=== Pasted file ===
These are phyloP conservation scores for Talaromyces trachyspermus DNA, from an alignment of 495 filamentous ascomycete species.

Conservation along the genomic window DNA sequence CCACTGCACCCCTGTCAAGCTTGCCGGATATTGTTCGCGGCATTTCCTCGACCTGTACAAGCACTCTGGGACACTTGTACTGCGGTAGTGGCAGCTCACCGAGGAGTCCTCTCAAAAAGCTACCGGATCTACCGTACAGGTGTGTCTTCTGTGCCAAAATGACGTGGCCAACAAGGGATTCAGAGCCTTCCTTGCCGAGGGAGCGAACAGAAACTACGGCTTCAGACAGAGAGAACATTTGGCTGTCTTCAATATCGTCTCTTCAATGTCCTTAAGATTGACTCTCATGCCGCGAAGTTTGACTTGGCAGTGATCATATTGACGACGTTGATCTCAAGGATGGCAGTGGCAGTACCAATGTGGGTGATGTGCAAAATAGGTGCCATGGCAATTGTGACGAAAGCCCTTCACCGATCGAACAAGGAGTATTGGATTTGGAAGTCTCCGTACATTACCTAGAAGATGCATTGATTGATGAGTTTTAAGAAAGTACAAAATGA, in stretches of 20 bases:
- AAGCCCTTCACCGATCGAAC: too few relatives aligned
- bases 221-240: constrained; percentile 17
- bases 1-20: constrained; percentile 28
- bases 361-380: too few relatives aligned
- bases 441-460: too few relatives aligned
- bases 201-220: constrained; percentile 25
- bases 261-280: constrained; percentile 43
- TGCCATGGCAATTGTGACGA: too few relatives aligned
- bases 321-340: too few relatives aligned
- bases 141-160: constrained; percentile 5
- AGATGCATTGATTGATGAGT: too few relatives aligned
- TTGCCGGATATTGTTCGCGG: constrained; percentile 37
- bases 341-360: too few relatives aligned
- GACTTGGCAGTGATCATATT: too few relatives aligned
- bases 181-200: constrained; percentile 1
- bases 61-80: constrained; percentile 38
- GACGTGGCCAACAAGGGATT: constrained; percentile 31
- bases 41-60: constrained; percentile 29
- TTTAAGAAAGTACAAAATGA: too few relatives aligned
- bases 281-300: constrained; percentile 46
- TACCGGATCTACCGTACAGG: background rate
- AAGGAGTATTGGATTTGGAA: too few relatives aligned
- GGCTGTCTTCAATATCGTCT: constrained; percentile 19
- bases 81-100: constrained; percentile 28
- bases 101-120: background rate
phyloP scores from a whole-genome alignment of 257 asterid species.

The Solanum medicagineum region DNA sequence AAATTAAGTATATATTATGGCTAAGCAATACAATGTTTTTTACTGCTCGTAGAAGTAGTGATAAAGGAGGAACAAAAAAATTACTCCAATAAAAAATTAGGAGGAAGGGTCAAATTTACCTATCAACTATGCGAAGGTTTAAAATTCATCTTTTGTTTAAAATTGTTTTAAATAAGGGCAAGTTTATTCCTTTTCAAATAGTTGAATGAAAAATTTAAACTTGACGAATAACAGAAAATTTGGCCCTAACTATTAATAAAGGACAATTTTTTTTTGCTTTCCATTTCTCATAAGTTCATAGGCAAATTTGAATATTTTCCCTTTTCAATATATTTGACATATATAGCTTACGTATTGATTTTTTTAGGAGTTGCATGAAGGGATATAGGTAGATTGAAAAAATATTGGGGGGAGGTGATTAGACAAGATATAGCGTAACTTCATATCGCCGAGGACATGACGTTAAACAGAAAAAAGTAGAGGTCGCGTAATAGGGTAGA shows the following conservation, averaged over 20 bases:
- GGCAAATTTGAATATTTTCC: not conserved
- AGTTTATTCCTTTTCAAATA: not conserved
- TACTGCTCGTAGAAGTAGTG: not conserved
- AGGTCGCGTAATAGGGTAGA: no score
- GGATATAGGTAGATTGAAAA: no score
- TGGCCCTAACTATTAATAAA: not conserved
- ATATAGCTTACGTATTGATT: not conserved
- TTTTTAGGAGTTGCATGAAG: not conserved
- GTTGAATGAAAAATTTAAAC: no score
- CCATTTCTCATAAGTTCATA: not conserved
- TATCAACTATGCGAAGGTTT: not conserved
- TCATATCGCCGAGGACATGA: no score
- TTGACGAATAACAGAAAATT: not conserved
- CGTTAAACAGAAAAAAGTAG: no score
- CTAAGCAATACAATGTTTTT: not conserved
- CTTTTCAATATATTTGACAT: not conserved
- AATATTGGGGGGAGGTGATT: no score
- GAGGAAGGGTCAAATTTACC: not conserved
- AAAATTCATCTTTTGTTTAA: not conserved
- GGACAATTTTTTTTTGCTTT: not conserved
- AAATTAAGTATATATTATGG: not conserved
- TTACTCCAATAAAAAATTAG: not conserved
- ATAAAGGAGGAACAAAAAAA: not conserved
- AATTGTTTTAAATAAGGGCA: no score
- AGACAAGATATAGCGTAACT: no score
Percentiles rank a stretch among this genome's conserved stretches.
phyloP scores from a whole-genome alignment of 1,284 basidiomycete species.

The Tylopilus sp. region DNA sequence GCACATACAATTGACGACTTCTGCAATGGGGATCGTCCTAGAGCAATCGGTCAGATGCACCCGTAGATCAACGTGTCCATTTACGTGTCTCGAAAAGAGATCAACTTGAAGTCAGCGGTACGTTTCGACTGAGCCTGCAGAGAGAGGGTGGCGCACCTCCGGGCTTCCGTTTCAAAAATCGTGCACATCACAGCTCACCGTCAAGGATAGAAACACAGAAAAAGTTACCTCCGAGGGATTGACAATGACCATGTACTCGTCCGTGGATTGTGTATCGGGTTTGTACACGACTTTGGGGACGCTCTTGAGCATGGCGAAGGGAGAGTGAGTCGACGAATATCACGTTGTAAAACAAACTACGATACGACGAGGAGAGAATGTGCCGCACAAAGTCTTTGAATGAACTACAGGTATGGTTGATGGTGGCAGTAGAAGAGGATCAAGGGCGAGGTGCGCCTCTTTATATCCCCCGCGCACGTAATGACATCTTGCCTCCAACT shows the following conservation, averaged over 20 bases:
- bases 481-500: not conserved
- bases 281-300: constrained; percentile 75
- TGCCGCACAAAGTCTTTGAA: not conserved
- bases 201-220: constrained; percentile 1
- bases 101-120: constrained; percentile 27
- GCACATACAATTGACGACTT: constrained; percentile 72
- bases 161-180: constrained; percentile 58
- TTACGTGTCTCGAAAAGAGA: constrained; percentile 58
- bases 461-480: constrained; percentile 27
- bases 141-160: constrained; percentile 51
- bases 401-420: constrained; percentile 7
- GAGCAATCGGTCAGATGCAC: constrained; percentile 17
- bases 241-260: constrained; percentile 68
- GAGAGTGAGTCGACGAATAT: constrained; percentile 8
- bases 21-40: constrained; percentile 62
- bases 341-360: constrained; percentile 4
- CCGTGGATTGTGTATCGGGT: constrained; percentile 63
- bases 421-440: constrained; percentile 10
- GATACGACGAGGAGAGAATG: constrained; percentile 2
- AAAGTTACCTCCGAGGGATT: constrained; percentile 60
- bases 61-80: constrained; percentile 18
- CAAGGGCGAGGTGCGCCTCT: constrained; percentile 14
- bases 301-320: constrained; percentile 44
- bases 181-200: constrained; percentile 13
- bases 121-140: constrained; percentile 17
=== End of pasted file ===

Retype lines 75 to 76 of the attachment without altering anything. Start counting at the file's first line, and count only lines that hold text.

- bases 421-440: constrained; percentile 10
- GATACGACGAGGAGAGAATG: constrained; percentile 2